The Native Plant Garden
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*Letters represent a general location of plant species - refer to the plant list for plant locations within the garden
This garden is intended to display how a backyard can be a successful biodiverse landscape through the use of native Ontario plants only. But why is this important? Simply put, local plants support local ecosystems. Native wildlife species have a special relationship with native vegetation, as they have evolved to support each other based on their local climate conditions. For example, our endangered Monarch butterflies rely on milkweed for food during its caterpillar stage which is essential for their survival.
The garden introduces wonderful formal elements – such as the long, shallow pond beloved by birds, the removal of any kind of ‘lawn’ space, and effective use of large perennial masses. The native shrubs flanking the stone dust path create a living arbour that provides nectar to butterflies, fruit for small mammals and a larval food source for caterpillars. A particular showcase feature of this garden is the trumpet vine that encases the entrance fence, attracting hummingbirds during its bloom period. The shallow meandering stream can be found adjacent to the patio, where birds enjoy to bathe. Bathers seen here include Indigo Buntings, Eastern Bluebirds, Baltimore Orioles and Cedar Waxwings. The woodland and forest edge is planted with a wide variety of shrubs and herbs to provide not only an aesthetically pleasing backyard planting design but also food, cover and nesting sites for wildlife.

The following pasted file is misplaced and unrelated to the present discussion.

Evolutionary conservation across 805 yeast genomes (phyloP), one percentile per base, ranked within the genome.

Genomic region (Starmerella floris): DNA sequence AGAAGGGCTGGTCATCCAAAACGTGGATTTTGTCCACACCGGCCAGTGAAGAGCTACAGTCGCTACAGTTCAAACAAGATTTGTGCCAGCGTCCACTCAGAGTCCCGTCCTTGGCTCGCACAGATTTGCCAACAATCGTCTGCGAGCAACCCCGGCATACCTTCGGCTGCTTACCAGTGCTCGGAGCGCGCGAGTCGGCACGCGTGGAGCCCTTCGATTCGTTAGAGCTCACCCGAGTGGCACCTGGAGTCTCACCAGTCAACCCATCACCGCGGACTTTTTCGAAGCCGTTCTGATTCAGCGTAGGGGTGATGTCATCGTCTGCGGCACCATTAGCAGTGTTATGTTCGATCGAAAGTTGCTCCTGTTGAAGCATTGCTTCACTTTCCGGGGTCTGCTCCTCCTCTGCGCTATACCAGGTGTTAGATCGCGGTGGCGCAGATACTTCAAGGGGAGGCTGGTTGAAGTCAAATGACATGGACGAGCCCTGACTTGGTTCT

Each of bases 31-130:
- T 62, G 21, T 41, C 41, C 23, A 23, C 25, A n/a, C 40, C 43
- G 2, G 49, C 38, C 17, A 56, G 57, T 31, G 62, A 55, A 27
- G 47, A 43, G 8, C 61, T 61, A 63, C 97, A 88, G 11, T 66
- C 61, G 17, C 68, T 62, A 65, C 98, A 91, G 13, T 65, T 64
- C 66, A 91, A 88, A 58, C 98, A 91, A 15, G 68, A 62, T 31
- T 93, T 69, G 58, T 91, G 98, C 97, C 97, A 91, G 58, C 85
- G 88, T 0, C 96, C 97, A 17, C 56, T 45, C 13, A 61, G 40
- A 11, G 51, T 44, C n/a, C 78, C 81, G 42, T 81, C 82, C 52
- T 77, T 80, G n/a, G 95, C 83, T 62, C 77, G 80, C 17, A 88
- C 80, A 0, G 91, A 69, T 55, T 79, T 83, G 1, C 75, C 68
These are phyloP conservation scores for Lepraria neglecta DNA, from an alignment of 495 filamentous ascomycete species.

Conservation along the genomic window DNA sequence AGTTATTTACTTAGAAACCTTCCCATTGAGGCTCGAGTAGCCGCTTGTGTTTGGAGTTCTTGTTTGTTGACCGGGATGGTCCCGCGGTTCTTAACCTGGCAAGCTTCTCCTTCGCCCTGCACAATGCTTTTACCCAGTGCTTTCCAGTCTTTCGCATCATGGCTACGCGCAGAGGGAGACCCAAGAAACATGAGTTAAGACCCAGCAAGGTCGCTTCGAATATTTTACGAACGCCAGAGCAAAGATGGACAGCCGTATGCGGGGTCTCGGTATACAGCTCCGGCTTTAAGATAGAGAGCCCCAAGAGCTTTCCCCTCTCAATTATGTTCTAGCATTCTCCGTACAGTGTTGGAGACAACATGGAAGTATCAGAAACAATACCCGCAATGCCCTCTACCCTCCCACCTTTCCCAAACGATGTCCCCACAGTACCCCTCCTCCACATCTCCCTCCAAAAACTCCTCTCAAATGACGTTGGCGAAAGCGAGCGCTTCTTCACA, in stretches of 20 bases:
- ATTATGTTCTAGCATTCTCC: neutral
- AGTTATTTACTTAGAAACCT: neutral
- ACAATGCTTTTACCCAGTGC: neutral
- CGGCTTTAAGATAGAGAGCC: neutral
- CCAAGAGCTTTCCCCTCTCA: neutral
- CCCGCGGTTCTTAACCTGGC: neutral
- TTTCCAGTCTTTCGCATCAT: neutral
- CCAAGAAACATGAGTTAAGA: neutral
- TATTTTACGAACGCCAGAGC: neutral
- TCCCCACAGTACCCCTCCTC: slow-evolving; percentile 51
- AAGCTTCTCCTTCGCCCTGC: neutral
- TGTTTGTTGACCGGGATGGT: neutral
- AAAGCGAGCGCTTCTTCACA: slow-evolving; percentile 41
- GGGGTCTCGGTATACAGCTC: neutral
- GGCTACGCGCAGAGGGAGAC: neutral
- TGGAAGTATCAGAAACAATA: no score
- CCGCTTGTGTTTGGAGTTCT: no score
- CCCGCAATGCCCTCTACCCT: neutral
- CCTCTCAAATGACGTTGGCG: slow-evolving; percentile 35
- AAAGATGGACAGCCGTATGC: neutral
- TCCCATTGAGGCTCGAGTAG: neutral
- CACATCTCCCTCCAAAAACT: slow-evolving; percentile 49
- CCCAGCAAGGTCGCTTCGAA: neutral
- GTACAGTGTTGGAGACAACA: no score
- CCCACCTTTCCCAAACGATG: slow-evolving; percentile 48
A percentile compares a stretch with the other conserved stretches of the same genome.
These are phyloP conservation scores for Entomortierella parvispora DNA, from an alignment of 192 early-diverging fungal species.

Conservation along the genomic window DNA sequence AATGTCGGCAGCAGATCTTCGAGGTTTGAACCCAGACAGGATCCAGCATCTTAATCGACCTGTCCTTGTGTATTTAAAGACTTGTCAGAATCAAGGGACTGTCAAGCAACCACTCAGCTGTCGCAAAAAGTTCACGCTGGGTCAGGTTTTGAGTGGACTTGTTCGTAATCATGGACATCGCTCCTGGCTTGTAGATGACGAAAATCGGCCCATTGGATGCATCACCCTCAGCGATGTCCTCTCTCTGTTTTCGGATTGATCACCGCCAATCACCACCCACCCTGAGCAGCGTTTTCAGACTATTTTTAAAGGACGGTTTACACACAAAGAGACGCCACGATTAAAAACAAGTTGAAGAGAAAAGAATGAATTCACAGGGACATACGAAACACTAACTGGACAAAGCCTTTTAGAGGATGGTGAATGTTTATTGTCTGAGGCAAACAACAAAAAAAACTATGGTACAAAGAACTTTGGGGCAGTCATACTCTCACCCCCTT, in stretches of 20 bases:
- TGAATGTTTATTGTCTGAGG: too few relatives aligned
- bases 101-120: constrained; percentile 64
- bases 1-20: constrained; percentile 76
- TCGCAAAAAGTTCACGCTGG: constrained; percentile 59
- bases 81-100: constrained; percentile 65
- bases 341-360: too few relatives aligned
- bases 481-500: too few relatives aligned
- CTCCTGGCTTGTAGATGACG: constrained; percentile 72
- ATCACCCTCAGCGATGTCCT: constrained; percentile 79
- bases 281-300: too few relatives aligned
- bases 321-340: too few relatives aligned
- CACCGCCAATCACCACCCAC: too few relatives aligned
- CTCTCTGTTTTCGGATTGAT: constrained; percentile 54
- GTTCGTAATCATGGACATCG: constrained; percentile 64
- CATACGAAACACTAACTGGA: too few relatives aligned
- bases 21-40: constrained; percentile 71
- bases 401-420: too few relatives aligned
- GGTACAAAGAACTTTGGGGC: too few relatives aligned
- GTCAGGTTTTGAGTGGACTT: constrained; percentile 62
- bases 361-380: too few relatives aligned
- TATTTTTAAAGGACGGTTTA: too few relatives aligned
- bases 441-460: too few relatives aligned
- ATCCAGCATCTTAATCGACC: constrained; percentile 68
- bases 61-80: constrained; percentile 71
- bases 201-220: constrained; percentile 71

Surrounding the stream, you can find native plants that attract a variety of native pollinators including Trumpet Creeper (Campsis radicans), Closed Bottle Gentian (Gentiana andrewsii) and Great Blue Lobelia (Lobelia siphilitica). For all plantings intended for this garden, download the revitalization plant list PDF below. Note that over time the actual plants may change!